In 2018, the United Kingdom accused the Russian military of poisoning double agent Sergei Skripal and his daughter Yulia in Salisbury, England, by means of a Novichok nerve agent. In an act of solidarity, President Donald Trump expelled 60 Russian diplomats and closed the Russian consulate in Seattle as part of the “largest collective expulsion of Russian intelligence officers ever.” Putin, in turn, ousted 60 American officials and closed the U.S. consulate in Saint Petersburg. The State Department ultimately shut down its last two consulates in Yekaterinburg and Vladivostok late last year to “ensure the safe and secure operation” of its embassy in Moscow, now the only U.S. diplomatic outpost in Russia, while the Russian consulates in New York City and Houston have remained operational. To make matters worse, the ongoing COVID-19 pandemic has severely obstructed travel between the two countries and moved most people-to-people exchanges online.

In a recent series of diplomatic restrictions in April this year, Biden announced another round of sanctions in retaliation to the SolarWinds data breach and alleged Russian tampering with the 2020 presidential election. The U.S. ousted 10 Russian diplomats, in response to which Russia expelled 10 American officials. The U.S. and Russian ambassadors, John Sullivan and Anatoly Antonov, returned home for months-long consultations. Consequently, the Kremlin designated the United States an “unfriendly” country, barring Russians from working at the American embassy in Moscow, which caused a suspension in visa issuing, citizen services, and grant programs. Barring a reversal, three-fourths of U.S. consular staff will lose their jobs next month, and the remaining diplomatic personnel will no longer be permitted to move freely across Russia.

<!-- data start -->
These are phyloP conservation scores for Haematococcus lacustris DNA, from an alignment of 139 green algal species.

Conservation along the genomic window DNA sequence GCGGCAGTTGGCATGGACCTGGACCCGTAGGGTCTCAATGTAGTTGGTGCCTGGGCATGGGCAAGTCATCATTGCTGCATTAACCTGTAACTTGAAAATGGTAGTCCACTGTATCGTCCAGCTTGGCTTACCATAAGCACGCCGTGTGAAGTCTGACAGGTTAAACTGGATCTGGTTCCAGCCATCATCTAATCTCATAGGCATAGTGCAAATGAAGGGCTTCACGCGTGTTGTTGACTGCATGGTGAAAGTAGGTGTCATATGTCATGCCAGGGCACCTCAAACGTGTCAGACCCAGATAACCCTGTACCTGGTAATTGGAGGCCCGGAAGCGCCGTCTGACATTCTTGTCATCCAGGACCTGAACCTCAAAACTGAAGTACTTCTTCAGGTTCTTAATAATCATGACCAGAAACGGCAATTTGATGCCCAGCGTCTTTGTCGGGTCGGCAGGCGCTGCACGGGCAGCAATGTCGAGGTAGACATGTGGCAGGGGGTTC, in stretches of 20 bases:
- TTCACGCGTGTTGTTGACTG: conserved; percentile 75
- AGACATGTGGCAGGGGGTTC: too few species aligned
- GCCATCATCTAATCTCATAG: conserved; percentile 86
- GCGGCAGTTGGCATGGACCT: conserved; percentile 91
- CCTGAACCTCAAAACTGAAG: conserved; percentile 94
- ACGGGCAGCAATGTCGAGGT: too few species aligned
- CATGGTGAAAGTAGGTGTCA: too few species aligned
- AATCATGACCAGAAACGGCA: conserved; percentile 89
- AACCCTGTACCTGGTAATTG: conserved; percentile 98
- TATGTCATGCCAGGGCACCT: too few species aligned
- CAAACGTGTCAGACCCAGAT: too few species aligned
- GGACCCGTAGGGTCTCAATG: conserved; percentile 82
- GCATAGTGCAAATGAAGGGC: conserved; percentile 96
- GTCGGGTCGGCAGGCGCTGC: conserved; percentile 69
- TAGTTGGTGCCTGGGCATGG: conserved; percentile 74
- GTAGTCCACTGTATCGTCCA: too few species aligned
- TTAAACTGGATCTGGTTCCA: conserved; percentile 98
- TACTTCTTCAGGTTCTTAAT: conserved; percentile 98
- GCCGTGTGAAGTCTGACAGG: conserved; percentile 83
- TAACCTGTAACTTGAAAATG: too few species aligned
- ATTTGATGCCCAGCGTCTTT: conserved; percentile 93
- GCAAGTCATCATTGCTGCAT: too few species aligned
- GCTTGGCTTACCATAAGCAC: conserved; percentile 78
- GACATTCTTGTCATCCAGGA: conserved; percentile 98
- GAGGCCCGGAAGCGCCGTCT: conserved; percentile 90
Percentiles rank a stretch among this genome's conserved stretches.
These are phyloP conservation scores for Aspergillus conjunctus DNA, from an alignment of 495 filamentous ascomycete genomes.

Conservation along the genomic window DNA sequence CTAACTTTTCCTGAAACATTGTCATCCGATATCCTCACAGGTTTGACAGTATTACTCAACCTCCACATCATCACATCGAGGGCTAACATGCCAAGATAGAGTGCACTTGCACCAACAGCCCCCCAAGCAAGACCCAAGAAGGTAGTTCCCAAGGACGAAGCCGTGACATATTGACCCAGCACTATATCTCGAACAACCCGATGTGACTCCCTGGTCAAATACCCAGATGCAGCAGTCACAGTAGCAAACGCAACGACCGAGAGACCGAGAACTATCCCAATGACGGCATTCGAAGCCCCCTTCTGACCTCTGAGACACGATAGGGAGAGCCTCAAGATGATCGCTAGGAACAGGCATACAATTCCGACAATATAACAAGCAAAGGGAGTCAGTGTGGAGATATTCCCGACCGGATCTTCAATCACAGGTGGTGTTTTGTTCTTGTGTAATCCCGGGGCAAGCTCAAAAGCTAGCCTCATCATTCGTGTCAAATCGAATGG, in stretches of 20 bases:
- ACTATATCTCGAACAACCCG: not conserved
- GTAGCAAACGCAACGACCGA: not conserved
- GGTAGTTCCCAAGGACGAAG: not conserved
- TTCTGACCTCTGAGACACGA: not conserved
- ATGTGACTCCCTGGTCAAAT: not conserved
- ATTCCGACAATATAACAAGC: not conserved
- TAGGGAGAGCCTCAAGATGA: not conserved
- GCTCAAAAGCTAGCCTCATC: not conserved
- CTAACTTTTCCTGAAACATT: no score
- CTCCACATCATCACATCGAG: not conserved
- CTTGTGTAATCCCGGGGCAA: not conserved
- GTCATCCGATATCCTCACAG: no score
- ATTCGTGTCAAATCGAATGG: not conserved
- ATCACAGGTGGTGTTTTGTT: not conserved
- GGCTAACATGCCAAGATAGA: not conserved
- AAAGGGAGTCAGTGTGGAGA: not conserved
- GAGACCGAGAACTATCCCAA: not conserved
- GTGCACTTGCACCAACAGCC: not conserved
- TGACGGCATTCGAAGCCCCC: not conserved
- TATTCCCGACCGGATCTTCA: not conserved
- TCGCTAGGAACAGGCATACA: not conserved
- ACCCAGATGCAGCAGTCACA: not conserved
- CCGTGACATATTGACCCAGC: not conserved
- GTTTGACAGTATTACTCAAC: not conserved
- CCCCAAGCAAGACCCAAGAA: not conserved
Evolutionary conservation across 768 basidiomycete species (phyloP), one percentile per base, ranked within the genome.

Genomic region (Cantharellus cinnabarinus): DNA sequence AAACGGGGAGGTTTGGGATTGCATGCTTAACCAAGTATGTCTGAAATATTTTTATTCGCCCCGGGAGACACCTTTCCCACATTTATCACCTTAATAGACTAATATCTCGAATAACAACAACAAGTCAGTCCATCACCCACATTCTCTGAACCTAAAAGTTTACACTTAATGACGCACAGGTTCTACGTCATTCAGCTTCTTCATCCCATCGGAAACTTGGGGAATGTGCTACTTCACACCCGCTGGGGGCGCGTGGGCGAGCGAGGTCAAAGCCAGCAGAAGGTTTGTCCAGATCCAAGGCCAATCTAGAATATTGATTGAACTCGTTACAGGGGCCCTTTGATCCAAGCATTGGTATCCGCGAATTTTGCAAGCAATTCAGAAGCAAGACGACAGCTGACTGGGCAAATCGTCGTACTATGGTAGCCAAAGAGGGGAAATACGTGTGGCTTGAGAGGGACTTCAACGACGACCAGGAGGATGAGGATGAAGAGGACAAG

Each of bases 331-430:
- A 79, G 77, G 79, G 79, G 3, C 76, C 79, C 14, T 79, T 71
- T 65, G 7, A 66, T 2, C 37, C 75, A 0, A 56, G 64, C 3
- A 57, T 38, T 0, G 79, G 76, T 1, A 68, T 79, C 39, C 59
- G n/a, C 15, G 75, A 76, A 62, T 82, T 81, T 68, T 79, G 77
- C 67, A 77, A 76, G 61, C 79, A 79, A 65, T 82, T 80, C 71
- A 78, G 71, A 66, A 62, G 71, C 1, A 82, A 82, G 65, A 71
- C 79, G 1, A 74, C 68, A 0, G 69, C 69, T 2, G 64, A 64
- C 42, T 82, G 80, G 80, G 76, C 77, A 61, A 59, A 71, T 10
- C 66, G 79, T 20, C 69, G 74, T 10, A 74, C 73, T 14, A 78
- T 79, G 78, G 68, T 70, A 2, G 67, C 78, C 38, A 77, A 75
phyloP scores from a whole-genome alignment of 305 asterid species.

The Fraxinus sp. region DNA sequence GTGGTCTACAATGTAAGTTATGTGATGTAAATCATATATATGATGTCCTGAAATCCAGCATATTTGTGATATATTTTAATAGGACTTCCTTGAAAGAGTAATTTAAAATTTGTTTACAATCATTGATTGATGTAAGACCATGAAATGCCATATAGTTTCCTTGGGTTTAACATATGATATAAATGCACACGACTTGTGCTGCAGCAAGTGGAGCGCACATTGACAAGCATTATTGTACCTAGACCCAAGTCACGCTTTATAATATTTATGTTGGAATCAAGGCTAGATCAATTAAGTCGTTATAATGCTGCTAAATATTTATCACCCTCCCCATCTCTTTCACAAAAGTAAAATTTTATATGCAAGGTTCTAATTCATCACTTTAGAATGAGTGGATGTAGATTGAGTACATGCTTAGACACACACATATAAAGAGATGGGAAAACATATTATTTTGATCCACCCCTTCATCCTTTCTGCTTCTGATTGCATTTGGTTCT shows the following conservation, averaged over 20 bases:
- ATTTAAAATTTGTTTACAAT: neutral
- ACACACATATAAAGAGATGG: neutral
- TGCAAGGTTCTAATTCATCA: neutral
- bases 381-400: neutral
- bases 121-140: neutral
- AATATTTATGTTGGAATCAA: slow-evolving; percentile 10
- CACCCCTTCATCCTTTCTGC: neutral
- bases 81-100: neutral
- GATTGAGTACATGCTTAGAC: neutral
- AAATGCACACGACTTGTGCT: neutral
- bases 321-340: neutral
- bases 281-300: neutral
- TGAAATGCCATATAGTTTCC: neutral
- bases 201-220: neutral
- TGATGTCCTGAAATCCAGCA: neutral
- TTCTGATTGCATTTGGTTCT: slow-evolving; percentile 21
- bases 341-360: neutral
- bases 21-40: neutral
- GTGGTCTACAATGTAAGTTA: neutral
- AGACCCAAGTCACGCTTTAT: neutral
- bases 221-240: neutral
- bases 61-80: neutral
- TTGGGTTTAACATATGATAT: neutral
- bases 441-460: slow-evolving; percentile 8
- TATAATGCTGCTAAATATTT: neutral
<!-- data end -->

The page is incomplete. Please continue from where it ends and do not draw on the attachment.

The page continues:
The consular interruption has had ripple effects on companies, universities, think tanks, aid groups, and families with connections on both sides. While virtual engagement has provided a temporary band-aid to sustain limited diplomatic efforts and personal ties, social media and videoconferencing are no substitute for in-person interaction. Indeed, as Biden said after his recent meeting with Putin, it is “always better to meet face to face.”

While the White House should confront cyberattacks and information warfare, standing up to malicious acts by Russian intelligence operatives cannot come at the expense of routine diplomatic work. Weaponizing diplomatic expulsions undermines the consistent communication—not only via official emissaries and heads of state but also through experts, students, and societies—which allows the two great powers to maintain normal relations and progress on key matters of mutual concern, such as strategic stability and cybersecurity.

Relations between the United States and Russia have seemingly hit rock bottom—their current state has been described by officials as “worse than the Cold War.” The primary aim of the latest presidential summit was modest: to prevent further deterioration of U.S.-Russia relations. Resetting diplomatic restrictions would serve as a pragmatic step in the right direction by restoring the essential daily business of diplomacy. It is high time for the United States and Russia to end the cycle of diplomatic expulsions, reopen their shuttered consulates, and restaff their diplomatic missions. The peaceful future we aspire to achieve depends on our ability to maintain international dialogue.

This piece is republished from The Fletcher Forum of World Affairs.